Toys are an integral part of a child’s development; they shape the child’s character and value system. The kind of toys we give kids and why and how often we give them teach kids about the world, themselves, and our own values. By constantly giving kids more toys, we teach them to rely on material items rather than their own inner resources. We also establish a standard of consumption. Some psychologists argue that everything other than a first transitional object (like a blanket) is a socially generated want.

When toys are removed from the environment, kids will immerse themselves in nature and physical play. They will engage more deeply with their friends and parents, developing better interpersonal relationships. They learn to value what they have and find value in the things around them. They come to understand that happiness is not up to someone or something else to cultivate. Eventually, they might even learn that boredom is a gift.

outdoor-play-nature

Tips to manage toys and play:

  • The optimum number of toys to have out at once is four.
  • Use a “one toy in, one toy out” policy.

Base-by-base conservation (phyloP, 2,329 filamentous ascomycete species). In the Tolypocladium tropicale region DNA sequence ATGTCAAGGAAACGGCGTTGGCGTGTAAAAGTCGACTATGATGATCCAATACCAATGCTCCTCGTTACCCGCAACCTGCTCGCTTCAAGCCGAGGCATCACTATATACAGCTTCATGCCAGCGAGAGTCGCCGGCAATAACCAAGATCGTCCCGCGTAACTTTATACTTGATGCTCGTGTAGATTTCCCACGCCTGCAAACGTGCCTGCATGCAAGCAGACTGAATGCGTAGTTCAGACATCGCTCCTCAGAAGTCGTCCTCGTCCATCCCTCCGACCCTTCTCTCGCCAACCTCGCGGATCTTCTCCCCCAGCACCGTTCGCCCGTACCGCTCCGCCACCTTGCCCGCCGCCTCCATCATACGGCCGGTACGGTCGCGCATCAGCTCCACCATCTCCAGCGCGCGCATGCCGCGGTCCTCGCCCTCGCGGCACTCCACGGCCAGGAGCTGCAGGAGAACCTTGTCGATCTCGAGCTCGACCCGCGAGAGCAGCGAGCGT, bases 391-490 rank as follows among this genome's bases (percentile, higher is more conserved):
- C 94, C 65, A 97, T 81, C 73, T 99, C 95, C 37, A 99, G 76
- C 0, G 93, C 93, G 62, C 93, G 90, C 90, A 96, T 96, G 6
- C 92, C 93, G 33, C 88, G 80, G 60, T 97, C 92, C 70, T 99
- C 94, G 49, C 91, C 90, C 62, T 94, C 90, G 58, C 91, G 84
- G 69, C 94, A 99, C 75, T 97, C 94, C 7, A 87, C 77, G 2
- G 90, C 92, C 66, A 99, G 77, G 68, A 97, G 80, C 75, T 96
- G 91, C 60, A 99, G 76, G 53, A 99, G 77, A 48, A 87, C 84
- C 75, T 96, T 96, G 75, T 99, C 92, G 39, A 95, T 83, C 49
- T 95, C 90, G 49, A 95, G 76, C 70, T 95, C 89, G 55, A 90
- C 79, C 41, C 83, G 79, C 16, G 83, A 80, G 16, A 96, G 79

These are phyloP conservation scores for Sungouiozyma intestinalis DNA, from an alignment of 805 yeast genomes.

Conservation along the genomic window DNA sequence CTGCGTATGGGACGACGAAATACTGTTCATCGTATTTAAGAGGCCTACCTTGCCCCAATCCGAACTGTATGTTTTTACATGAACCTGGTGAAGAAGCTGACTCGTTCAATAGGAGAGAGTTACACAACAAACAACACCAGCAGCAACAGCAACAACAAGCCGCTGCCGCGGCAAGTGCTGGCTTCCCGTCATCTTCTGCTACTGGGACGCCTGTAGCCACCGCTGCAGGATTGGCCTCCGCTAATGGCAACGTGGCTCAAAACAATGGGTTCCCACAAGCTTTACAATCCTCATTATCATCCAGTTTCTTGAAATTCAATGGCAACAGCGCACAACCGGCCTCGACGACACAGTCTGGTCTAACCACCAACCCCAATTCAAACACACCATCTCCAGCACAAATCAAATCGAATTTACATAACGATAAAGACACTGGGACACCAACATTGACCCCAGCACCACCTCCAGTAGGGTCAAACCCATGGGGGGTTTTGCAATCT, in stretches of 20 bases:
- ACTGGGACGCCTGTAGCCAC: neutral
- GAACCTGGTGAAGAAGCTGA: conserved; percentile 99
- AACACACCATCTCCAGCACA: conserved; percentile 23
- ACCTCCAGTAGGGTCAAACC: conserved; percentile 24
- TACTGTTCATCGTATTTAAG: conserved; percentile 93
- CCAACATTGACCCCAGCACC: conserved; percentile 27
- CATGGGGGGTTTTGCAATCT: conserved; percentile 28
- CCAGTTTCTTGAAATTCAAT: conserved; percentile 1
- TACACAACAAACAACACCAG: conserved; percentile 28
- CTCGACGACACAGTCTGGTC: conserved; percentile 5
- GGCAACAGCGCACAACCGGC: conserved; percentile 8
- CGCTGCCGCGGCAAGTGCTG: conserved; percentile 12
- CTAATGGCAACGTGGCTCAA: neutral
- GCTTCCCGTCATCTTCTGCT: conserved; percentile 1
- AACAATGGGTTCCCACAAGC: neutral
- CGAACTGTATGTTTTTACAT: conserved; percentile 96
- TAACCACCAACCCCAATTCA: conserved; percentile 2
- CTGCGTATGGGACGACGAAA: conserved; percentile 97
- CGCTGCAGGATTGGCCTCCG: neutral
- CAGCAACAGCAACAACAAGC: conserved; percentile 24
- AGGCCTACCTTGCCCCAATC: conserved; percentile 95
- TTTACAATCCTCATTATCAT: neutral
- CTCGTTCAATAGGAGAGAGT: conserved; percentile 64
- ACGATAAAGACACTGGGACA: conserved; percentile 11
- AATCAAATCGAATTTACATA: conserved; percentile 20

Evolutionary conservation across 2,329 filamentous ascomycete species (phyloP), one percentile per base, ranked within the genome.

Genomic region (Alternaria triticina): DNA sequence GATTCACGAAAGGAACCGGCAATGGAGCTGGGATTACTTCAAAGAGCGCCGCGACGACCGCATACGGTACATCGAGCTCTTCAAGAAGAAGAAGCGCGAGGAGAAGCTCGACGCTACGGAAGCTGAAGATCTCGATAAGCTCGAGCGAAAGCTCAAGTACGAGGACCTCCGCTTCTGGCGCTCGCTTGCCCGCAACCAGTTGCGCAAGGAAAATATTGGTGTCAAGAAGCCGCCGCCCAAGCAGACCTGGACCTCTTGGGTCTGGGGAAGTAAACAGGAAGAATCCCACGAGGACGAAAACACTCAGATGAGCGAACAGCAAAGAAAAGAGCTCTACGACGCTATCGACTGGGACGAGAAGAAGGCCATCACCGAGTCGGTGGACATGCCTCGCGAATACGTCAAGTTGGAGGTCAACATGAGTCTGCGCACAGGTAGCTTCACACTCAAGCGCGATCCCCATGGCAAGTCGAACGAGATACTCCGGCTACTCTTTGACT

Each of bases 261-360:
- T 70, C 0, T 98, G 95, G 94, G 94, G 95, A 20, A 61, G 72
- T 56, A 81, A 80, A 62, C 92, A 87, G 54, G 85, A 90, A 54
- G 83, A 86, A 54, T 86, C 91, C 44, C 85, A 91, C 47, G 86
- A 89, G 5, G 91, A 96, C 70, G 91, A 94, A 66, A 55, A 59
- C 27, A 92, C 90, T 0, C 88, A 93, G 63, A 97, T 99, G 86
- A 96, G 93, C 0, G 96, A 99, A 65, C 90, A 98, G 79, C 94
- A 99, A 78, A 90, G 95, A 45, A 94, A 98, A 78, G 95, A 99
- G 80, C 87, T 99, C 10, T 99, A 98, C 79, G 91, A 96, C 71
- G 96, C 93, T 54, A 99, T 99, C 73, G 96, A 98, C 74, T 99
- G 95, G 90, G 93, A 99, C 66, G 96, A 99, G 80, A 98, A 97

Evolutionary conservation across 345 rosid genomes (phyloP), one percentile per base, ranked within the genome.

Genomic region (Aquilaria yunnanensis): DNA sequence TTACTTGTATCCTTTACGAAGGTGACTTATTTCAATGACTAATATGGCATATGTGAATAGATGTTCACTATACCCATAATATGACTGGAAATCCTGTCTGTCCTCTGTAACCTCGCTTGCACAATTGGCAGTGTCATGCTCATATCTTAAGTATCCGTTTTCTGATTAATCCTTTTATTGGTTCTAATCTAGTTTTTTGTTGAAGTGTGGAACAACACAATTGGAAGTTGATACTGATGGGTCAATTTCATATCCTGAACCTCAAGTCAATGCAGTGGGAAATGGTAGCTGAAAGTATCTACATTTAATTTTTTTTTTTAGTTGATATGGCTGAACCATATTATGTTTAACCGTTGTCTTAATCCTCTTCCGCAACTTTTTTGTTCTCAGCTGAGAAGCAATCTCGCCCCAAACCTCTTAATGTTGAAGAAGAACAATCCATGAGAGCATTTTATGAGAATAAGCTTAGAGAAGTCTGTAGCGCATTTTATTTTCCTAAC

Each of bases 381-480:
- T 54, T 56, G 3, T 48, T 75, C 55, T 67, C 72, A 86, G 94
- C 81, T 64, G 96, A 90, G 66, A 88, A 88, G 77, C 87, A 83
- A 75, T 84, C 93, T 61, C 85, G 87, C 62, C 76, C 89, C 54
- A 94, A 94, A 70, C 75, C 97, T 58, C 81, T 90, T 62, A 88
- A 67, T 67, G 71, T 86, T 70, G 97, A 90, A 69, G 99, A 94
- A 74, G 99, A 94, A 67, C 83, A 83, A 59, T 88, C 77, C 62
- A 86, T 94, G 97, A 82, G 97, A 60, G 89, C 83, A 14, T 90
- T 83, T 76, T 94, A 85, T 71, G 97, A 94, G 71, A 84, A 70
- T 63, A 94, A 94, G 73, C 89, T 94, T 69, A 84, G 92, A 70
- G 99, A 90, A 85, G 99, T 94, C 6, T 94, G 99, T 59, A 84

• Keep toys in boxes and rotate them for play.
  • Put old toys out in new combinations.
  • Avoid prescriptive toys that limit fantasy play (“found objects” offer creative potential for free play).
  • Auditory (background noise) and visual clutter can interfere with play.
  • Encourage reading, singing, dancing, coloring, drawing, and painting.
  • Allow children to be bored.

The Five Critical Needs of Children

By Jessica Smolleck, Pyramid Plus Teacher with Grand Beginnings

1) Every person, whether an adult or a child, needs to feel respected.

  • Examine whether you’re treating your children in a positive and respectful way or whether you’re treating them with rudeness by lying to them, demeaning them, or not listening to them. Before you respond to your child, ask yourself: “How would I respond if I was speaking to an adult?”